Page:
Meanwhile, heat the remaining oil in a large pan, add the carrot, celery, leek and onion and cook until softened but not coloured. Add the lobster shells, thyme, bay leaves and tomato purée. Cook, stirring, for a few minutes, until the tomato purée becomes a ruddy brown colour. Add the brandy, heat for a few seconds, then set it alight, standing well back. When the flames have died away, add the white wine and simmer until reduced by half. Pour in enough water to cover, bring to the boil and simmer for 1 hour, regularly skimming the froth from the surface. Strain through a fine sieve lined with a piece of muslin. Reheat gently, season with salt and pepper if necessary, and stir in the cream.
Heat the butter in a saucepan, add the prawns and some salt and sauté for 2–3 minutes, until the prawns are heated through but not coloured. Add 3 tablespoons of the lobster bisque and cook until slightly reduced. Add the beaten eggs and stir over a very low heat until softly scrambled. Be careful not to overcook them; they should be baveuse (soft). Stir in the herbs and check the seasoning.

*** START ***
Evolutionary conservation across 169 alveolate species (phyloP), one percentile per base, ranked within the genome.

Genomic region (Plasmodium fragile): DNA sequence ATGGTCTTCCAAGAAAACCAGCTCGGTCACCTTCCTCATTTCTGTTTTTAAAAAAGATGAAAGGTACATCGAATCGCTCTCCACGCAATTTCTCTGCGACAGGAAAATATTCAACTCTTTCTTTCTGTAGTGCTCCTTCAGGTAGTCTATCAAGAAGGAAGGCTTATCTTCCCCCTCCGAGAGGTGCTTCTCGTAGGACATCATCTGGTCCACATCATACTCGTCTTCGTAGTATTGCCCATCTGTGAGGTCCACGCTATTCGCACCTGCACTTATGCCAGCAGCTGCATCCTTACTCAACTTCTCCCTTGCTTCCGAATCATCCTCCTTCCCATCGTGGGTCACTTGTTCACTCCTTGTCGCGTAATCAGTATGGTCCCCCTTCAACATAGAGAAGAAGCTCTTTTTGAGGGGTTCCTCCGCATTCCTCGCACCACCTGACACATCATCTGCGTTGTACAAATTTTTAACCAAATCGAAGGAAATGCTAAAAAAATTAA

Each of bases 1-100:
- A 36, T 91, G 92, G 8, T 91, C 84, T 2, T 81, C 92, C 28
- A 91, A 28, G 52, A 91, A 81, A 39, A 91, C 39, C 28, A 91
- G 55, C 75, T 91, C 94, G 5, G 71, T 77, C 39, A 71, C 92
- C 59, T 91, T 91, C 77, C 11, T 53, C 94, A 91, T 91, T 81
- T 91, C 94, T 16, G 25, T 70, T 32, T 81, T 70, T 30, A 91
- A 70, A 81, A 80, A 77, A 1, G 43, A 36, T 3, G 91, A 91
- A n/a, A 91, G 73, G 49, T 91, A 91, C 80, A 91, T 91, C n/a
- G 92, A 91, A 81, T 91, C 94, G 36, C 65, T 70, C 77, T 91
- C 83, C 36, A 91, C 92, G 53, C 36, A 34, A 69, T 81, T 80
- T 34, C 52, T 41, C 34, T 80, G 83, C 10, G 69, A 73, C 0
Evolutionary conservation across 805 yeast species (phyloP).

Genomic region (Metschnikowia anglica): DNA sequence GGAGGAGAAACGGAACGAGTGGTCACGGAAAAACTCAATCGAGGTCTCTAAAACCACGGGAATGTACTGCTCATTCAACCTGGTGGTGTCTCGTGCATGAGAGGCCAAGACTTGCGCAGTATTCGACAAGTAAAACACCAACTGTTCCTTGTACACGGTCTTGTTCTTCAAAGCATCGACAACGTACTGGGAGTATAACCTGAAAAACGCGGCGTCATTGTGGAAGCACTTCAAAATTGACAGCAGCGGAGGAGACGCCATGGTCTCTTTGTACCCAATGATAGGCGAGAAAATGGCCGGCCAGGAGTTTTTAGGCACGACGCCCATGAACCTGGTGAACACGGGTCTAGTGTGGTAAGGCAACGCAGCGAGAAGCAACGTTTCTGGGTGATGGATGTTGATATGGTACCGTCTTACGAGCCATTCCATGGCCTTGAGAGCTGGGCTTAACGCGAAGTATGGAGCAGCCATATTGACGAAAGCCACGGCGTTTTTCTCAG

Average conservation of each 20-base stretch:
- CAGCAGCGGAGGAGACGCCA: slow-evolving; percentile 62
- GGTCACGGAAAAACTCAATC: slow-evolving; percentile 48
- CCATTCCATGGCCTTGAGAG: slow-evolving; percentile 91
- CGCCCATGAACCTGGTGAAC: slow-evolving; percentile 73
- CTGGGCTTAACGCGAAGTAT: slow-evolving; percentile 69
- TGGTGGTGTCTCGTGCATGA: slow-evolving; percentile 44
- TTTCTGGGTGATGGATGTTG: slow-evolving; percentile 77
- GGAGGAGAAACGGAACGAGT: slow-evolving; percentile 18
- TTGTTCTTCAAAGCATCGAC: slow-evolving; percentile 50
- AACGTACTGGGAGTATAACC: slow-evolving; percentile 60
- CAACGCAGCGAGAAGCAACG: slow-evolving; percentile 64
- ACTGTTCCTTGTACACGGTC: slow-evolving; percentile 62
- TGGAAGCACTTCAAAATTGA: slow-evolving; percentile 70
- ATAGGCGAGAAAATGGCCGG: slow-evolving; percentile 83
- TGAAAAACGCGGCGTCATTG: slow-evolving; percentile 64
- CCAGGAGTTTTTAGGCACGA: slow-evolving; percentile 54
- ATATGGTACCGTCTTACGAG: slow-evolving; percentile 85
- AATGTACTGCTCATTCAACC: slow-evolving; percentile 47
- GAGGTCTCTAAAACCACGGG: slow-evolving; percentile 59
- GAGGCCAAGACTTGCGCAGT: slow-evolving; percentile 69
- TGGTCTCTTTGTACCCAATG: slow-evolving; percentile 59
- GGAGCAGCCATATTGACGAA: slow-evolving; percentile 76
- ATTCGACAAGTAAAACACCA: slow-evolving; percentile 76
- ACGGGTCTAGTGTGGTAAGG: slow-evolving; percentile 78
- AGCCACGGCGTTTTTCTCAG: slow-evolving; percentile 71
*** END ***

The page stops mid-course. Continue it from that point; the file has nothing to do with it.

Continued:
Fry the bread in the vegetable oil until golden brown on both sides. Drain on kitchen paper, then place on 4 serving plates and top with the scrambling prawns. Drizzle 2 teaspoons of lobster bisque around each one.
Avocado with Toasted Sourdough Bread and Bloody Mary Sauce
Fortnum & Mason once had its very own team of plant hunters, scouring the globe for all things green, exciting and novel. Rather like Indiana Jones, with a pair of secateurs rather than a bullwhip. In fact, they were so respected that they even won a Gold Medal at the Great Exhibition in 1851.
This dish is hardly original, but is made piquant with Fortnum’s own-blend vodka-spiked Bloody Mary sauce. Boozy but rather brilliant. You can always leave out the booze, or make double the amount of Bloody Mary, so you can sip one on the side. Perfect for starting the day with a bang.